The Hannibal parks system is growing fast, thanks to flood buyout property that is being added. With the new acreage will come new opportunities for recreation.

The Hannibal parks system is growing fast, thanks to flood buyout property that is being added. With the new acreage will come new opportunities for recreation, according to Mary Lynne Richards, assistant supervisor for promotion and planning with the Parks Department.

“We’re so excited. Because of those new properties we are going to be able to open up just some more recreational opportunities we’re not able to offer now,” she said. “At the Display Center we’ll have a regulation-sized baseball field. That’s what we’re planning right now. There’s not another public, regulation-sized baseball field in Hannibal.”

Consideration is being given to adding an archery range on a portion of the South Main Street land, according to Richards, who stresses that is just one possibility on the land south of Bear Creek.

“It will be a big, open athletic field where we’ll be able to possibly have the archery range, places for kite flying, remote controlled airplanes and just a lot of open green space. There will also be space for softball fields and soccer fields,” she said, noting that because of the area being so flood prone that no permanent structures will be built.

The Parks Department’s goal in coming up with uses for the new space is to be unique.

“When we talk about new things we want to offer, we don’t want to duplicate what the school does or Y does. We want to provide things that aren’t here. That’s what the Parks Department is for, to provide recreational opportunities for everyone,” said Richards.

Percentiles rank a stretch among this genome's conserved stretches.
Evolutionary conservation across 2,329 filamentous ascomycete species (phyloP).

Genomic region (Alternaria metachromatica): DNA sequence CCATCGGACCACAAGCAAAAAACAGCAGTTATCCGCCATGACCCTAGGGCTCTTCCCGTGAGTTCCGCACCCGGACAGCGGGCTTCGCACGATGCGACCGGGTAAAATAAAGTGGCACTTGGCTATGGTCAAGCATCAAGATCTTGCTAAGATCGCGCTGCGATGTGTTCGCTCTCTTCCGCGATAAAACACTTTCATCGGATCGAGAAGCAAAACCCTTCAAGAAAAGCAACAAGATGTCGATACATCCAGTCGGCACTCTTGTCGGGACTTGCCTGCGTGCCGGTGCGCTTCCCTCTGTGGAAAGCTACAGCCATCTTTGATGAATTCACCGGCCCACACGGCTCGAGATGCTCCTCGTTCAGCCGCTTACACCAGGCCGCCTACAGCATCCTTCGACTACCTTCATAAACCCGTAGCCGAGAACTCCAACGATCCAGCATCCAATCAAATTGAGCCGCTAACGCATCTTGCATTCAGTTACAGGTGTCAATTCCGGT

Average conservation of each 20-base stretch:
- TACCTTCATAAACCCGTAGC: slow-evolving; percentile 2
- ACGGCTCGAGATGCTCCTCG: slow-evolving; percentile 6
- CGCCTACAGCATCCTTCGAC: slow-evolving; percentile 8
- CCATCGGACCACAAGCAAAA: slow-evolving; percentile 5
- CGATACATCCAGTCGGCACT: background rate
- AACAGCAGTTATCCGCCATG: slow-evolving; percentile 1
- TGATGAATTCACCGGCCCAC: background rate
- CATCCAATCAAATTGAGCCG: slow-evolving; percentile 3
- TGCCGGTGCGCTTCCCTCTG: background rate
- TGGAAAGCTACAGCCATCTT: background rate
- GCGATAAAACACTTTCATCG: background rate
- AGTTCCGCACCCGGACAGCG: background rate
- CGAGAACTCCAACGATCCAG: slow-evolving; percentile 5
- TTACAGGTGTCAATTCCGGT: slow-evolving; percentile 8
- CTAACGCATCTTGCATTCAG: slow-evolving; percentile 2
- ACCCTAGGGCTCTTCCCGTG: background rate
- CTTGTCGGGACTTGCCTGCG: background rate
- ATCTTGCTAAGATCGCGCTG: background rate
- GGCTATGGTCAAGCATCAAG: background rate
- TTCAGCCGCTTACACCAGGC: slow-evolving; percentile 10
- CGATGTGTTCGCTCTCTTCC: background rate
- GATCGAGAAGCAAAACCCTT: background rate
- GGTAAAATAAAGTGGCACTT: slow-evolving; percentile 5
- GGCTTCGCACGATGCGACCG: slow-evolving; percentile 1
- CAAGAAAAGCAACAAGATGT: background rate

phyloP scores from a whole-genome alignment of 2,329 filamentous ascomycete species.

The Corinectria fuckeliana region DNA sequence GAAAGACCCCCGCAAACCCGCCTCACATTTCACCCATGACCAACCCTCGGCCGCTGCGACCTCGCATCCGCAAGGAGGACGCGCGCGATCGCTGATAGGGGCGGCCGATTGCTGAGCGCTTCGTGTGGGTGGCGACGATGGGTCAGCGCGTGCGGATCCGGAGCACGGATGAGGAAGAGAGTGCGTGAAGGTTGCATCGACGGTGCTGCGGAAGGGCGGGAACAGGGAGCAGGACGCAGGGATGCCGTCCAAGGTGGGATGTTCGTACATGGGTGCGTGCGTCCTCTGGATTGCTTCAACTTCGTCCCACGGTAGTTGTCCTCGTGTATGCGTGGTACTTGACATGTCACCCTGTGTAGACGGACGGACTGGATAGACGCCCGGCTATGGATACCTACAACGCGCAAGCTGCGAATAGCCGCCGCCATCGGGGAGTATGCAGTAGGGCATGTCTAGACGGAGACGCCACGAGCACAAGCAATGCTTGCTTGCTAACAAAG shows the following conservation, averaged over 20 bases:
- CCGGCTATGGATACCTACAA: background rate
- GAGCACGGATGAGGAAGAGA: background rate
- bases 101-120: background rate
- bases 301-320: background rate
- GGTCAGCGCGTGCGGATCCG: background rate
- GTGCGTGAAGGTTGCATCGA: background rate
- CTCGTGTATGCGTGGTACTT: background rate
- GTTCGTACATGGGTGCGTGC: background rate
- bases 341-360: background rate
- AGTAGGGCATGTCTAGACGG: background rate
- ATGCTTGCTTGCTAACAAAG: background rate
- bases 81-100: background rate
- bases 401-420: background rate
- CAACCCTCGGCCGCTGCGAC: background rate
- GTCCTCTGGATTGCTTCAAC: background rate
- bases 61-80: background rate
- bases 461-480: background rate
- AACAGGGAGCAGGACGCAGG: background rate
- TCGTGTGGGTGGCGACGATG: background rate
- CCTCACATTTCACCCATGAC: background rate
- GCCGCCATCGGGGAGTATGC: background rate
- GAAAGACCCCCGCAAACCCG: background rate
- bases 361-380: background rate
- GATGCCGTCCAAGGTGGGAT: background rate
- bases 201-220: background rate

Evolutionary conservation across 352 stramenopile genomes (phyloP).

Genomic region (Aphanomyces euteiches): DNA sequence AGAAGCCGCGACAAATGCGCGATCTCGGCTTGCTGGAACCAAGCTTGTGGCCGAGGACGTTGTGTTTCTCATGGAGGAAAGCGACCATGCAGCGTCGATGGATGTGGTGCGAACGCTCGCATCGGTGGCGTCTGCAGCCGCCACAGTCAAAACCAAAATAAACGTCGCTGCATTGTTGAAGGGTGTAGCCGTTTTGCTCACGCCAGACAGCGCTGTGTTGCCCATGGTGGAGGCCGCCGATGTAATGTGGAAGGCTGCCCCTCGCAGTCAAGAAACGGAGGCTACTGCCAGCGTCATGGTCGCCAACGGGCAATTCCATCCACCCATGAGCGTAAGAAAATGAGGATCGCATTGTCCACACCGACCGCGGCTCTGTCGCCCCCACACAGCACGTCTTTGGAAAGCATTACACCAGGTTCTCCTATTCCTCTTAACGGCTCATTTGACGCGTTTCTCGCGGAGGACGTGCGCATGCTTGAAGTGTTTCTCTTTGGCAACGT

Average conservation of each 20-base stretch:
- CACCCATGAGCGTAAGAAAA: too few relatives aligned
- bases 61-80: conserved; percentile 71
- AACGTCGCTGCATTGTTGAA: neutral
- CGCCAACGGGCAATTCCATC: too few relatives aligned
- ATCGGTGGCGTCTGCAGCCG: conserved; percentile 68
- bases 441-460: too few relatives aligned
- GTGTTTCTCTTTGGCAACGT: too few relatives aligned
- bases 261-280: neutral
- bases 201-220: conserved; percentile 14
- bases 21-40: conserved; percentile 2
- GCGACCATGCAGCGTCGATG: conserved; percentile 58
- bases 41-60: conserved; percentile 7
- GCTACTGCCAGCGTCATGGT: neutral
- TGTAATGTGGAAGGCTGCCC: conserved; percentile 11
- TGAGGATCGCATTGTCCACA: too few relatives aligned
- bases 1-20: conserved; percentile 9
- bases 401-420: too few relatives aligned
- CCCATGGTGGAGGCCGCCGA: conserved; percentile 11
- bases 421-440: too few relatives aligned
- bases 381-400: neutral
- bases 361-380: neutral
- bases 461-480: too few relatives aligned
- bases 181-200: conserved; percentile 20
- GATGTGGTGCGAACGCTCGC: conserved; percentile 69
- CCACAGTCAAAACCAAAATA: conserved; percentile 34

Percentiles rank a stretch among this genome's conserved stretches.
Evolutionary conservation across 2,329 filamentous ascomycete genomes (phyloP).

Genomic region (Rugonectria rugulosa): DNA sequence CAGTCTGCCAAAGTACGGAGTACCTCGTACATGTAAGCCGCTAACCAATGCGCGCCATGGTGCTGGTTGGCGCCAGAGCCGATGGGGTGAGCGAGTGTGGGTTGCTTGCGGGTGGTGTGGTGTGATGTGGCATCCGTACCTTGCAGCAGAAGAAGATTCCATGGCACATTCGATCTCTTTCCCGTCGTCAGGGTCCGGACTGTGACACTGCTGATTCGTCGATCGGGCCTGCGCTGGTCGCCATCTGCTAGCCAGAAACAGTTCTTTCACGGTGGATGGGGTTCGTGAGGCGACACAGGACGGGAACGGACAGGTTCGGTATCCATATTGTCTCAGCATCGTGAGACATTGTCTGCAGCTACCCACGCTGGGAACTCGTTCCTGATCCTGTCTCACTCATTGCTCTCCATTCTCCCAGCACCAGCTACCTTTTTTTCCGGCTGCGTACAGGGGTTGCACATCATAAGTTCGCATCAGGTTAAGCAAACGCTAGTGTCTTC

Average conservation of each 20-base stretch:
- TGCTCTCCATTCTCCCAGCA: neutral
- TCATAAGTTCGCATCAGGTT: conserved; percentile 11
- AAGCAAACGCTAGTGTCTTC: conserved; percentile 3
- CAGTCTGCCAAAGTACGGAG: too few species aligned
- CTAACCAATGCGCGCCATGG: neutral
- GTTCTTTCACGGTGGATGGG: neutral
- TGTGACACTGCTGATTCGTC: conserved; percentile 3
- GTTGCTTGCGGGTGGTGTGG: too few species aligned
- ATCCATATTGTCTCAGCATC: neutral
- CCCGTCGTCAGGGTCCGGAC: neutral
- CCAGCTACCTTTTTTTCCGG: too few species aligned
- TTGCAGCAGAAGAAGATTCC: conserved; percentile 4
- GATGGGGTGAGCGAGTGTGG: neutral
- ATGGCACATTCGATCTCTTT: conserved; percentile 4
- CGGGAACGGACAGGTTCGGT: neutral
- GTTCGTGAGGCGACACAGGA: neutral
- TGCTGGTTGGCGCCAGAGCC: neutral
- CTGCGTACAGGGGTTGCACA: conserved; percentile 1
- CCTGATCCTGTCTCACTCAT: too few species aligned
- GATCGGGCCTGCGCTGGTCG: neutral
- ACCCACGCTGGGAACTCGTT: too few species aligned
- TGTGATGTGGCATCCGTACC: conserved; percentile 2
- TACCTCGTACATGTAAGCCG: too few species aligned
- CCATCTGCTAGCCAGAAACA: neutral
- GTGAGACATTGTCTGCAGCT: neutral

How the new park property is used will be determined with public input in mind.

“We had a master plan done a few years ago and the No. 1 thing people wanted was more trails, so we’re just kind of answering the call,” said Richards.

New walking areas will be introduced in at least two areas.

“I love the idea that the Gordon Street buyout land is going to have crushed stone walkways and some trails there with possibly a wild flower garden,” said Richards, who envisions markers being installed that will “provide some educational opportunities about native plants and trees along the trail.” “The Gordon Street trail will have a little bit of a hill. It won’t be as flat which will make it a little more interesting for people.”

A walking area is also planned on the new South Main parks property.

“There will be a walking path around the whole South Main complex, so you’ll be able to walk around that and get to the Bear Creek trail,” said Richards. “South Main couldn’t be any flatter. It will be a great place to walk. The Bear Creek trail is such a nice, little trail, but it’s only a third of a mile so we’ll be able to add some space with the South Main trail.”

While a great deal of attention is being placed on the large parcels of land the Parks Department is inheriting, some smaller areas will be used as community gardens.

“We already have a plot of land the guys have been working on close to South Main,” said Richards.

The development of the new parks properties will happen over time.

“I think it’s fun to look at it now and think what it will be in a few years,” said Richards.